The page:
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Minari (2021)

Reviews

6/10: Convincing family drama for the most part
Thursday, August 12, 2021

Minari" is an American movie that was released in 2020 already, but because of the pandemic, it took until fairly recently for the film to get here to the middle of Europe, so I could finally enjoy it on a big screen. Well, enjoy slightly under half of it I could say because this was when the showing had to be stopped because of heavy rainfall, but I managed to finish the film at home. It stays under the two-hour mark, but still a fairly long film overall. The key cast is relatively small, basically the people you see on the photo here (plus the grandmother), even if the daughter does not have that much screen time either, at least the boy is more at the center of it all story-wise. But I will get to that a little later. The writer and director here is Lee Isaac Chung. Many think of him as a newcomer, but this...

7/10: Minari
Monday, April 19, 2021

I heard the title for this American made Korean language film a number of times when it received multiple nominations during Awards Season, so I was looking forward to watching it. Basically, set in 1983, the Korean immigrant Yi family moves from California to their new farm in rural Arkansas, where father and husband Jacob (Oscar nominated Steven Yeun) hopes to grow Korean fruits and vegetables to sell to vendors in Dallas. His first decision is to dig a well for a natural source of water. He enlists the help of eccentric local man and Korean War veteran Paul (Will Patton). While Jacob is optimistic about the life ahead, his wife Monica (Yeri Han) is disappointed and worries about their son David (BAFTA nominated Alan S. Kim). He suffers from a heart condition and is frequently told not to run. Jacob and Monica also find work separating chicks from male to female at the nearby hatchery. The couple have constant...

8/10: Cockerel Culling
Tuesday, May 25, 2021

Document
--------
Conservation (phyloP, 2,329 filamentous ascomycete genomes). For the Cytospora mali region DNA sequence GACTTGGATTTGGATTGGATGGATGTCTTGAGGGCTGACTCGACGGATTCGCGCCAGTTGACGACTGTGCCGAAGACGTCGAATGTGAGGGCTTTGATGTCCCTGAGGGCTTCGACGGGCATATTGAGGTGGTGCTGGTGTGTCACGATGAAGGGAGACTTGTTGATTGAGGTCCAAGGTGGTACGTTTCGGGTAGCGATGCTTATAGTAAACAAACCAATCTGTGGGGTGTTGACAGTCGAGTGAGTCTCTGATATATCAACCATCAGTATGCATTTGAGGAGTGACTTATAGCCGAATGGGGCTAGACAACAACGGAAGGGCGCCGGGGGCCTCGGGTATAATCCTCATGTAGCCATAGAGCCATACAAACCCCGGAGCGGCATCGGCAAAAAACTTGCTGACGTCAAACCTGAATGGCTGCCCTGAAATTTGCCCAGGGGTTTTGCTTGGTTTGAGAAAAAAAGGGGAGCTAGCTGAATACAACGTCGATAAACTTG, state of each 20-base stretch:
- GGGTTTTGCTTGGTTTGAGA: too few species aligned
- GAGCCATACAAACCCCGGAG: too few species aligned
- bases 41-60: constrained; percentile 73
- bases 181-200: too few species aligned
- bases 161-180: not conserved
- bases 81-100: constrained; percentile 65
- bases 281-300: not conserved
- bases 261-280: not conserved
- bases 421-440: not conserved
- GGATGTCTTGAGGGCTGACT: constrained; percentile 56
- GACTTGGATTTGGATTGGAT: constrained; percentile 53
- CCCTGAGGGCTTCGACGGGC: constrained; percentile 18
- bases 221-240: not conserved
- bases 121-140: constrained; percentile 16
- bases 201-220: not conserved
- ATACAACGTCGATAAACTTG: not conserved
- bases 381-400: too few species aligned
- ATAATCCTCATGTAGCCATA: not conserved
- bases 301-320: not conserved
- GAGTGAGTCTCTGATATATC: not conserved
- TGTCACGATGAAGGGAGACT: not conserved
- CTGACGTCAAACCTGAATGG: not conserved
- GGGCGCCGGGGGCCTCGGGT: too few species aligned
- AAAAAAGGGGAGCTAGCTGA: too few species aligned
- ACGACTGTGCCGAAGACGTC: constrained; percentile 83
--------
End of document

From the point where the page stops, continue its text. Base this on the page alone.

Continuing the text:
Minari" is an exceptionally well-made picture especially for being somewhat simplistic in its depiction of a farm family. The pleasant imagery and music works in a Terrence Malick-light sort of way, although there's not always enough here to contemplate to earn such languid lyricism--largely comprised of bromides on the American Dream, the Nation of Immigrants and some tilted balance between reason and spirituality. Even the pseudoscience of dowsing for well water is strangely celebrated. That's not something I care to bother thinking about during wistful compositions of 1980s rural Arkansas, let alone a man dragging a cross along a gravel road on Sundays. There are better parts here, though. The acting in uniformly good, including an Oscar-nominated performance from Steven Yeun (perhaps best known for leaving "The Walking Dead" TV series before it really got bad) and an Oscar-winning one from Youn Yuh-jung as an amusing grandma. The most interesting aspect I...

8/10: We said we wanted a new start. This is it
Saturday, April 10, 2021

This is a poignant tale of a Korean family pursuing the American dream by working a large tract of farmland in the state of Arkansas by way of California. The life of the parents on the West Coast was hampered by work as chicken sexers, something I never heard of before but makes sense if you think about it. The females are separated to lay eggs, while the males are sorted for meat, though in the story it sounds like the males are discarded as being useless. More on this later.The most unusual and entertaining character here is the old grandma (Yuh-Jung Youn) who joins her daughter's family once they've settled into their trailer. It takes some time for the young son David (Alan S. Kim) to warm up to his grandmother, who takes pleasure in drinking water from the mountains (Mountain Dew!) and watching pro wrestlers pound each other on TV. David's offer of...

6/10: Minari
Thursday, April 8, 2021

In many ways Minari is a throwback to the farming dramas of the mid 1980s. Films such as Country, The River and Places in the Heart showing the harsh realities of rural life.Minari has for its protagonists a Korean immigrant family.Set in the 1980s. Jacob (Steven Yeun) has brought his family from California to Arkansas.Sick and tired of his menial job that will lead him to nowhere. He dreams of growing Korean vegetables for the expanding Korean market.His wife Monica (Yeri Han) though is horrified by the move. She liked California and now finds herself living in a mobile home. Their son David has a heart murmur and the closest hospital is a hour's drive away.The children settle down and even make friends. However this new life brings tensions between Jacob and the increasingly unhappy Monica.Pretty soon Monica's mother Soonja comes to live with them as she could look after the kids...

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